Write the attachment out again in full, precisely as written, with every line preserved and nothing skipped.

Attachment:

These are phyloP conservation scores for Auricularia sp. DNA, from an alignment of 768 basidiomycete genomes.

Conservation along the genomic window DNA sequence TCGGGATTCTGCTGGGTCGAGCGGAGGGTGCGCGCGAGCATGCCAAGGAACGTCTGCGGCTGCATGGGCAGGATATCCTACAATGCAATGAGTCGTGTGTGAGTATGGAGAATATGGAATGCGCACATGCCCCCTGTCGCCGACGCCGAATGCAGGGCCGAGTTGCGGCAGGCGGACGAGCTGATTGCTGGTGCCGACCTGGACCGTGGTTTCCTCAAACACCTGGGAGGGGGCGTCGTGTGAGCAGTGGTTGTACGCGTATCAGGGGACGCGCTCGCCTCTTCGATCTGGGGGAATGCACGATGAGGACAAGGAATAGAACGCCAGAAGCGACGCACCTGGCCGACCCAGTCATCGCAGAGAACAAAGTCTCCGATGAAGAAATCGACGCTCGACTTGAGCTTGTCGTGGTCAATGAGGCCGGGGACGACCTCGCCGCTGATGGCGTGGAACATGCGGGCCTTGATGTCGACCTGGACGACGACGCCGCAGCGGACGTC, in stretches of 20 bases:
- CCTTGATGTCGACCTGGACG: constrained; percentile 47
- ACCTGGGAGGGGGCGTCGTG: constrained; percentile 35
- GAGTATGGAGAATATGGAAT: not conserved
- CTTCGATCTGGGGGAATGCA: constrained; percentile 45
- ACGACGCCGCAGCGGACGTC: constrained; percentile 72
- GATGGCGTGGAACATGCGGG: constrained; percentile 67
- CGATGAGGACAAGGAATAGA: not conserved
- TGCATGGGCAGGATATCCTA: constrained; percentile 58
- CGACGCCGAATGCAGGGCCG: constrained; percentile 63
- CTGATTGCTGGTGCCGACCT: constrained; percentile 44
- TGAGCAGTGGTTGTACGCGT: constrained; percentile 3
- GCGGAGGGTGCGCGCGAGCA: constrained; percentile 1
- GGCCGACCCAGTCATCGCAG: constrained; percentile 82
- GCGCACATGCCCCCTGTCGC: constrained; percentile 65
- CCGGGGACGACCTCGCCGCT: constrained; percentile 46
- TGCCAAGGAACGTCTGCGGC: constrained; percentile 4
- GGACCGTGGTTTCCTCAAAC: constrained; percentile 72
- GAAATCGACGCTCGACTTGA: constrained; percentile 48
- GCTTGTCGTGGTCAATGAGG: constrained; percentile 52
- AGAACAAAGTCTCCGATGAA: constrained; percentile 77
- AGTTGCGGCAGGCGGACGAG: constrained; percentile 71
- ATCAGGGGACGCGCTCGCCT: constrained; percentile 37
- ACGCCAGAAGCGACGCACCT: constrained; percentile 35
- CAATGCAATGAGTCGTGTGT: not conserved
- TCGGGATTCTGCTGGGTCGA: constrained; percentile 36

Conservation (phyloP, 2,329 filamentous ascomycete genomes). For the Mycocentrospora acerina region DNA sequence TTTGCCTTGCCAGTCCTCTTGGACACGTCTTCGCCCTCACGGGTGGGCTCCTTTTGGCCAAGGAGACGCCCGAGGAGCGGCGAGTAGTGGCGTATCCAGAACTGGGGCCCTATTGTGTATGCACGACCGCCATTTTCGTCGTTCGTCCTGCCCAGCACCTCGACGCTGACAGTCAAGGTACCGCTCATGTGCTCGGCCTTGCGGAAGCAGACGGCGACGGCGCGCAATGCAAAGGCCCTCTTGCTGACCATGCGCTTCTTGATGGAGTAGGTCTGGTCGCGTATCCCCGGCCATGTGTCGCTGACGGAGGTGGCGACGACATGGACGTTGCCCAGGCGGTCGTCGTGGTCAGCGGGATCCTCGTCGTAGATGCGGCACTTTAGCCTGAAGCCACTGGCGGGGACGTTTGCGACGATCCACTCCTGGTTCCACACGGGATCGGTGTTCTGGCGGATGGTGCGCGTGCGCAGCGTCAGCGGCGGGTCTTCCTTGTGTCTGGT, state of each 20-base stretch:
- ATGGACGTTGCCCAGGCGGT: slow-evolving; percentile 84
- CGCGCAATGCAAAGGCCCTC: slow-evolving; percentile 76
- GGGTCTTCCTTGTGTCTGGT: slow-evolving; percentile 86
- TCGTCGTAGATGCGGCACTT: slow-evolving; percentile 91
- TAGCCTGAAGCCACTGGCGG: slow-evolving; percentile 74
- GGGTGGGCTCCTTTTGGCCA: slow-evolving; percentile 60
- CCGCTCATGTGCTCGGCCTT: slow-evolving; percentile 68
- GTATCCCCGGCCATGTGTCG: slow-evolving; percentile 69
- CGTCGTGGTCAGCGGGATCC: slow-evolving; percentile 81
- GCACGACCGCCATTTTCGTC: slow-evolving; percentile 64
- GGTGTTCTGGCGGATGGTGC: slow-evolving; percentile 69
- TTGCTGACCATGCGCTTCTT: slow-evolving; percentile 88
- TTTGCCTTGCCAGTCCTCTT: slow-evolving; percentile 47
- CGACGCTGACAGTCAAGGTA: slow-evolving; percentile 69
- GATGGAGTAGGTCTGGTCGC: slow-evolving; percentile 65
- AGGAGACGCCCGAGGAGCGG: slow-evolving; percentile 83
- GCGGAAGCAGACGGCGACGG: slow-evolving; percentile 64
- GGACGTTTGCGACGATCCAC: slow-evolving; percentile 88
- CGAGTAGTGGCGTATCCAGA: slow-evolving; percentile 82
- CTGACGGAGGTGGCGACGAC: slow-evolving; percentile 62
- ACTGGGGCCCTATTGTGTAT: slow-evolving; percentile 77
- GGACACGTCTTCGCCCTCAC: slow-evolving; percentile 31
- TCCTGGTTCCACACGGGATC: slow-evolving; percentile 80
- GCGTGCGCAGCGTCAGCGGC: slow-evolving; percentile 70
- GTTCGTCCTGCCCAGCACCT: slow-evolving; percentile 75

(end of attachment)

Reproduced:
These are phyloP conservation scores for Auricularia sp. DNA, from an alignment of 768 basidiomycete genomes.

Conservation along the genomic window DNA sequence TCGGGATTCTGCTGGGTCGAGCGGAGGGTGCGCGCGAGCATGCCAAGGAACGTCTGCGGCTGCATGGGCAGGATATCCTACAATGCAATGAGTCGTGTGTGAGTATGGAGAATATGGAATGCGCACATGCCCCCTGTCGCCGACGCCGAATGCAGGGCCGAGTTGCGGCAGGCGGACGAGCTGATTGCTGGTGCCGACCTGGACCGTGGTTTCCTCAAACACCTGGGAGGGGGCGTCGTGTGAGCAGTGGTTGTACGCGTATCAGGGGACGCGCTCGCCTCTTCGATCTGGGGGAATGCACGATGAGGACAAGGAATAGAACGCCAGAAGCGACGCACCTGGCCGACCCAGTCATCGCAGAGAACAAAGTCTCCGATGAAGAAATCGACGCTCGACTTGAGCTTGTCGTGGTCAATGAGGCCGGGGACGACCTCGCCGCTGATGGCGTGGAACATGCGGGCCTTGATGTCGACCTGGACGACGACGCCGCAGCGGACGTC, in stretches of 20 bases:
- CCTTGATGTCGACCTGGACG: constrained; percentile 47
- ACCTGGGAGGGGGCGTCGTG: constrained; percentile 35
- GAGTATGGAGAATATGGAAT: not conserved
- CTTCGATCTGGGGGAATGCA: constrained; percentile 45
- ACGACGCCGCAGCGGACGTC: constrained; percentile 72
- GATGGCGTGGAACATGCGGG: constrained; percentile 67
- CGATGAGGACAAGGAATAGA: not conserved
- TGCATGGGCAGGATATCCTA: constrained; percentile 58
- CGACGCCGAATGCAGGGCCG: constrained; percentile 63
- CTGATTGCTGGTGCCGACCT: constrained; percentile 44
- TGAGCAGTGGTTGTACGCGT: constrained; percentile 3
- GCGGAGGGTGCGCGCGAGCA: constrained; percentile 1
- GGCCGACCCAGTCATCGCAG: constrained; percentile 82
- GCGCACATGCCCCCTGTCGC: constrained; percentile 65
- CCGGGGACGACCTCGCCGCT: constrained; percentile 46
- TGCCAAGGAACGTCTGCGGC: constrained; percentile 4
- GGACCGTGGTTTCCTCAAAC: constrained; percentile 72
- GAAATCGACGCTCGACTTGA: constrained; percentile 48
- GCTTGTCGTGGTCAATGAGG: constrained; percentile 52
- AGAACAAAGTCTCCGATGAA: constrained; percentile 77
- AGTTGCGGCAGGCGGACGAG: constrained; percentile 71
- ATCAGGGGACGCGCTCGCCT: constrained; percentile 37
- ACGCCAGAAGCGACGCACCT: constrained; percentile 35
- CAATGCAATGAGTCGTGTGT: not conserved
- TCGGGATTCTGCTGGGTCGA: constrained; percentile 36

Conservation (phyloP, 2,329 filamentous ascomycete genomes). For the Mycocentrospora acerina region DNA sequence TTTGCCTTGCCAGTCCTCTTGGACACGTCTTCGCCCTCACGGGTGGGCTCCTTTTGGCCAAGGAGACGCCCGAGGAGCGGCGAGTAGTGGCGTATCCAGAACTGGGGCCCTATTGTGTATGCACGACCGCCATTTTCGTCGTTCGTCCTGCCCAGCACCTCGACGCTGACAGTCAAGGTACCGCTCATGTGCTCGGCCTTGCGGAAGCAGACGGCGACGGCGCGCAATGCAAAGGCCCTCTTGCTGACCATGCGCTTCTTGATGGAGTAGGTCTGGTCGCGTATCCCCGGCCATGTGTCGCTGACGGAGGTGGCGACGACATGGACGTTGCCCAGGCGGTCGTCGTGGTCAGCGGGATCCTCGTCGTAGATGCGGCACTTTAGCCTGAAGCCACTGGCGGGGACGTTTGCGACGATCCACTCCTGGTTCCACACGGGATCGGTGTTCTGGCGGATGGTGCGCGTGCGCAGCGTCAGCGGCGGGTCTTCCTTGTGTCTGGT, state of each 20-base stretch:
- ATGGACGTTGCCCAGGCGGT: slow-evolving; percentile 84
- CGCGCAATGCAAAGGCCCTC: slow-evolving; percentile 76
- GGGTCTTCCTTGTGTCTGGT: slow-evolving; percentile 86
- TCGTCGTAGATGCGGCACTT: slow-evolving; percentile 91
- TAGCCTGAAGCCACTGGCGG: slow-evolving; percentile 74
- GGGTGGGCTCCTTTTGGCCA: slow-evolving; percentile 60
- CCGCTCATGTGCTCGGCCTT: slow-evolving; percentile 68
- GTATCCCCGGCCATGTGTCG: slow-evolving; percentile 69
- CGTCGTGGTCAGCGGGATCC: slow-evolving; percentile 81
- GCACGACCGCCATTTTCGTC: slow-evolving; percentile 64
- GGTGTTCTGGCGGATGGTGC: slow-evolving; percentile 69
- TTGCTGACCATGCGCTTCTT: slow-evolving; percentile 88
- TTTGCCTTGCCAGTCCTCTT: slow-evolving; percentile 47
- CGACGCTGACAGTCAAGGTA: slow-evolving; percentile 69
- GATGGAGTAGGTCTGGTCGC: slow-evolving; percentile 65
- AGGAGACGCCCGAGGAGCGG: slow-evolving; percentile 83
- GCGGAAGCAGACGGCGACGG: slow-evolving; percentile 64
- GGACGTTTGCGACGATCCAC: slow-evolving; percentile 88
- CGAGTAGTGGCGTATCCAGA: slow-evolving; percentile 82
- CTGACGGAGGTGGCGACGAC: slow-evolving; percentile 62
- ACTGGGGCCCTATTGTGTAT: slow-evolving; percentile 77
- GGACACGTCTTCGCCCTCAC: slow-evolving; percentile 31
- TCCTGGTTCCACACGGGATC: slow-evolving; percentile 80
- GCGTGCGCAGCGTCAGCGGC: slow-evolving; percentile 70
- GTTCGTCCTGCCCAGCACCT: slow-evolving; percentile 75